The Origins of Tunnage and Poundage: Parliament and the Estate of Merchants in the 14th Century

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By establishing the dates and political context of all early grants of the subsidy of tunnage and poundage, this study provides new evidence for the relationship between parliament and the so-called 'estate of merchants' during the third quarter of the 14th century. Until the 1370s, tunnage and poundage was granted by the king's council with the assent of groups of merchants; it was only at the end of Edward III's reign that grants of the tax began to be made in parliament, and only from the mid 1380s that it became fully integrated into the customs system. Throughout the period of experimentation, the subsidy was intended for a specific purpose: the defence of the coasts and of English shipping. This partly explains why the crown chose to discuss it with groups of mariners and merchants rather than with the Lords and Commons in parliament. The chronology therefore calls into question assumptions about the collapse of the estate of merchants in the 1350s and the take-over of its fiscal and political agenda by the burgesses in the parliamentary Commons. Through an analysis of petitions made in the name of the 'merchants of England', it can be shown that crown and parliament alike continued to recognize this group as a distinct political entity for the rest of Edward III's reign. The decisive shift came not in the 1350s but in 1382, when the merchants themselves acknowledged that the appropriate place to determine the crown's financial policies was, indeed, in parliament.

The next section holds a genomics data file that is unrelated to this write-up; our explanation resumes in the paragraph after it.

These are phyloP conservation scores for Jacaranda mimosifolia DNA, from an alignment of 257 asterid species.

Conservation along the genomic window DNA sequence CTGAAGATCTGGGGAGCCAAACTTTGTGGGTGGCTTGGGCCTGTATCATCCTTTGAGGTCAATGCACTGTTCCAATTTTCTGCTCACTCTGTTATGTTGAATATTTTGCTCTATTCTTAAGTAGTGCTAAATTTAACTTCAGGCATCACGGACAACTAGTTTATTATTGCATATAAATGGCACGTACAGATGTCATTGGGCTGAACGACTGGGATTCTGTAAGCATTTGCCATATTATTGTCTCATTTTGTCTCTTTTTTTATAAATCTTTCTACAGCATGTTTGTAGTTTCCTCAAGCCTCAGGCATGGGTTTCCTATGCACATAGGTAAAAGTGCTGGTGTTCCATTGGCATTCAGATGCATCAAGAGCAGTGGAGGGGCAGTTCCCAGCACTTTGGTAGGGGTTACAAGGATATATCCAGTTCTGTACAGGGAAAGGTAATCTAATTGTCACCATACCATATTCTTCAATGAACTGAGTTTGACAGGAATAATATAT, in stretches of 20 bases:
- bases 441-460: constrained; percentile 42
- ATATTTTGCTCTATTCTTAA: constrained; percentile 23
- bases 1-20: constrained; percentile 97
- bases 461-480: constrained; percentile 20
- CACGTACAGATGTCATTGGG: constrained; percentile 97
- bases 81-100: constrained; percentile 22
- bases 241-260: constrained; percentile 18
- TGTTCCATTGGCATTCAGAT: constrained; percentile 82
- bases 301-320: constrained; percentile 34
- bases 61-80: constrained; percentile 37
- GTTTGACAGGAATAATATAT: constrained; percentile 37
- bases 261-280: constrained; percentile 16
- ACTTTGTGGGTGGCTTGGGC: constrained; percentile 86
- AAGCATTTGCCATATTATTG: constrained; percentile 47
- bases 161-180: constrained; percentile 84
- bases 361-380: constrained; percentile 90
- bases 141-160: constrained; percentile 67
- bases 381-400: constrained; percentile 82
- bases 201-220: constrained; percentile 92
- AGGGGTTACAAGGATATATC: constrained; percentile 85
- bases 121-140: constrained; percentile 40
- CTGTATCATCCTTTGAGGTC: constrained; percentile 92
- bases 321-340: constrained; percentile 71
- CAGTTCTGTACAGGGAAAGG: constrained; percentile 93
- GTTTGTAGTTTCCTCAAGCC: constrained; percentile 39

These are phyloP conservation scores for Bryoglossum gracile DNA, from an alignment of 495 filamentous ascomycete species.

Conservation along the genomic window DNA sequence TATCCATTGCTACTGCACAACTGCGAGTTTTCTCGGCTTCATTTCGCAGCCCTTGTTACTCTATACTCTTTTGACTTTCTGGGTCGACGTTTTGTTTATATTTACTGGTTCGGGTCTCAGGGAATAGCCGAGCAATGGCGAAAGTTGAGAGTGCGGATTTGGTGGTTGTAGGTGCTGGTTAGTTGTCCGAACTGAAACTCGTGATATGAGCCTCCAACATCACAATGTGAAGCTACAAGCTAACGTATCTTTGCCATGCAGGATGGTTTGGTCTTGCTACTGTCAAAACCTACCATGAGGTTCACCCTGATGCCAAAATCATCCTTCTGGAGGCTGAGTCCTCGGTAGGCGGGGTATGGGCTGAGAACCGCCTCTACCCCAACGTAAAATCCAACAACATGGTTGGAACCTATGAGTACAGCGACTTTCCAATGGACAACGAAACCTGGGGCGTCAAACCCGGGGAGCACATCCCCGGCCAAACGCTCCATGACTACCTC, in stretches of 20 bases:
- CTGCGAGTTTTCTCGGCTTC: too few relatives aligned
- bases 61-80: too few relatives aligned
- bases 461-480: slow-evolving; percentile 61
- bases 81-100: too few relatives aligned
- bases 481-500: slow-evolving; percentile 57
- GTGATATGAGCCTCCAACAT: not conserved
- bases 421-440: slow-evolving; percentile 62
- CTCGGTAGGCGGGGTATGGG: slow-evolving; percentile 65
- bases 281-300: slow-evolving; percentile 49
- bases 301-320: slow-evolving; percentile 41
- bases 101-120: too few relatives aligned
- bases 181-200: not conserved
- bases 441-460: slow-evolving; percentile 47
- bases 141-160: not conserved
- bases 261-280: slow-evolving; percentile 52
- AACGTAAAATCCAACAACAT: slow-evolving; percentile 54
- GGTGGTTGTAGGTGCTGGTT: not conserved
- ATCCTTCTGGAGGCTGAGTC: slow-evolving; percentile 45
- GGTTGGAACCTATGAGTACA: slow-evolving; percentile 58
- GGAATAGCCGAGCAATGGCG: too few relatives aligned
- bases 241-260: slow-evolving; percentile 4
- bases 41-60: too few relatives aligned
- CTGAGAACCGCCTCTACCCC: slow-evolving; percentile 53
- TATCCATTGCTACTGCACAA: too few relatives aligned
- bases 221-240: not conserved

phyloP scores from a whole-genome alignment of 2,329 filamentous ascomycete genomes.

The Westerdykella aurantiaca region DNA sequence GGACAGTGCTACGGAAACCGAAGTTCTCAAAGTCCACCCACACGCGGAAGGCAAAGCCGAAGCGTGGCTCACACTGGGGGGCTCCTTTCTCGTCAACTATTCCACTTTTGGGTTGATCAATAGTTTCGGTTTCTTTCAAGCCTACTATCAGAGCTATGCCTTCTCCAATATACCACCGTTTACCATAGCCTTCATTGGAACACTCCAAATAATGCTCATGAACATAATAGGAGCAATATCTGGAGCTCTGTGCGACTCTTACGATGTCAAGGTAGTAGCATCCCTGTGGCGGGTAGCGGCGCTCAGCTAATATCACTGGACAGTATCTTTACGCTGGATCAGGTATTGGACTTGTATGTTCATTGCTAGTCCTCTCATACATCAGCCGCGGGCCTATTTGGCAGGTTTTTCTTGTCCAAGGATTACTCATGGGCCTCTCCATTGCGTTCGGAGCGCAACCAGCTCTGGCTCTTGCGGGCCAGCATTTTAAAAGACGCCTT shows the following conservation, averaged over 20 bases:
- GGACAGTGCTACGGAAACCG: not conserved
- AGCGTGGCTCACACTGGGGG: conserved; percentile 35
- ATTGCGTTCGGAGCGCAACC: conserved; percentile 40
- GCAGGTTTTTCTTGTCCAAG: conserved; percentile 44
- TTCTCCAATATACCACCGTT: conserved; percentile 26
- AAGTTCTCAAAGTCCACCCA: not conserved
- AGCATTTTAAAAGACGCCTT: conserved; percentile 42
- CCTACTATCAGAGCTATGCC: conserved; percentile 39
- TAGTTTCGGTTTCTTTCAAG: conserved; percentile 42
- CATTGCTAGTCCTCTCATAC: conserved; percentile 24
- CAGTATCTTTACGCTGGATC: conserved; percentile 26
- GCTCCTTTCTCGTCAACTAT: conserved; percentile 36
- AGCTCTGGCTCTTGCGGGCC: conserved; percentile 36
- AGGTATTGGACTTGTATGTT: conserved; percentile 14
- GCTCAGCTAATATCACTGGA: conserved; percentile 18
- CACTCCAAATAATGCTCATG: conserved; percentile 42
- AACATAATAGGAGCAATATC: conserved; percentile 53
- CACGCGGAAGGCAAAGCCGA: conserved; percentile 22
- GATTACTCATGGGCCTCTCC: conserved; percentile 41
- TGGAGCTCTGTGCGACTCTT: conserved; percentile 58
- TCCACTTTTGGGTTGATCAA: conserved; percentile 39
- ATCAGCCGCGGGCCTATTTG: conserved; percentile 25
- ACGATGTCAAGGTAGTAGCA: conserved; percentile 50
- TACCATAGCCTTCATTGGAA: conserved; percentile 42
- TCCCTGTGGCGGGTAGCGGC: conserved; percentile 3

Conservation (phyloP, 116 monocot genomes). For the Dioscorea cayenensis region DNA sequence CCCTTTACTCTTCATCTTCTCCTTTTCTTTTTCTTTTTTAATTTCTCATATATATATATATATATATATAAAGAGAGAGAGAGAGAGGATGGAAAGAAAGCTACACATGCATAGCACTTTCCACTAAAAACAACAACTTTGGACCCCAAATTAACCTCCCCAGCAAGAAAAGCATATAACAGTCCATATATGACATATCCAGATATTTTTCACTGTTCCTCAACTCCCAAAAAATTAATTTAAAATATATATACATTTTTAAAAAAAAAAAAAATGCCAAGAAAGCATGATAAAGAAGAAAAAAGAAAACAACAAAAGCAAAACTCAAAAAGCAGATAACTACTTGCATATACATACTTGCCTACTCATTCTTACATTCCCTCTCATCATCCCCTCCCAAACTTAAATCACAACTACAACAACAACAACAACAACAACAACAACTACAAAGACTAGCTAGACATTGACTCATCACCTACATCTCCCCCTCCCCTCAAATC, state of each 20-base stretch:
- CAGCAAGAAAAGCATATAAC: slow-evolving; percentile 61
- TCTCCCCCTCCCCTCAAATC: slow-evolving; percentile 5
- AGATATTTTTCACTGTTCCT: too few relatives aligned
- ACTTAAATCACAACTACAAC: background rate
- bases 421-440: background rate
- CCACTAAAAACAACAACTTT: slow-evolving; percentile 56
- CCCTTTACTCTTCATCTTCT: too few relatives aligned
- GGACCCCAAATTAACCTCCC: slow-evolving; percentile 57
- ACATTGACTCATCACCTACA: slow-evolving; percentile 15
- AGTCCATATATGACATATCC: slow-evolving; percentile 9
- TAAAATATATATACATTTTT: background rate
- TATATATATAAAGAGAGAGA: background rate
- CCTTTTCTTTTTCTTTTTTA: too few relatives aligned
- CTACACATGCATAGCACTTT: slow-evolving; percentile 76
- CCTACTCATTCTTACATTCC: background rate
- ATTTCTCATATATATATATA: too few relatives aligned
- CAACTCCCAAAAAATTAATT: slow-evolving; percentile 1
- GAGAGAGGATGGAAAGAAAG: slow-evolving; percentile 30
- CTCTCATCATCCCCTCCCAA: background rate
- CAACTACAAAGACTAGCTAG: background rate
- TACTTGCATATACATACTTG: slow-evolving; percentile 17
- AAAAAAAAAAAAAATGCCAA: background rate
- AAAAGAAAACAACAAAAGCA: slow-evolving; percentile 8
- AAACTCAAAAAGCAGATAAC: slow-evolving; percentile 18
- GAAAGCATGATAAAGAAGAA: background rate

Original languageEnglish
Pages (from-to)209-227
Number of pages19
JournalParliamentary History
Issue number2
Publication statusPublished - 2009


  • parliament
  • Commons
  • merchants
  • taxation
  • customs
  • petitions

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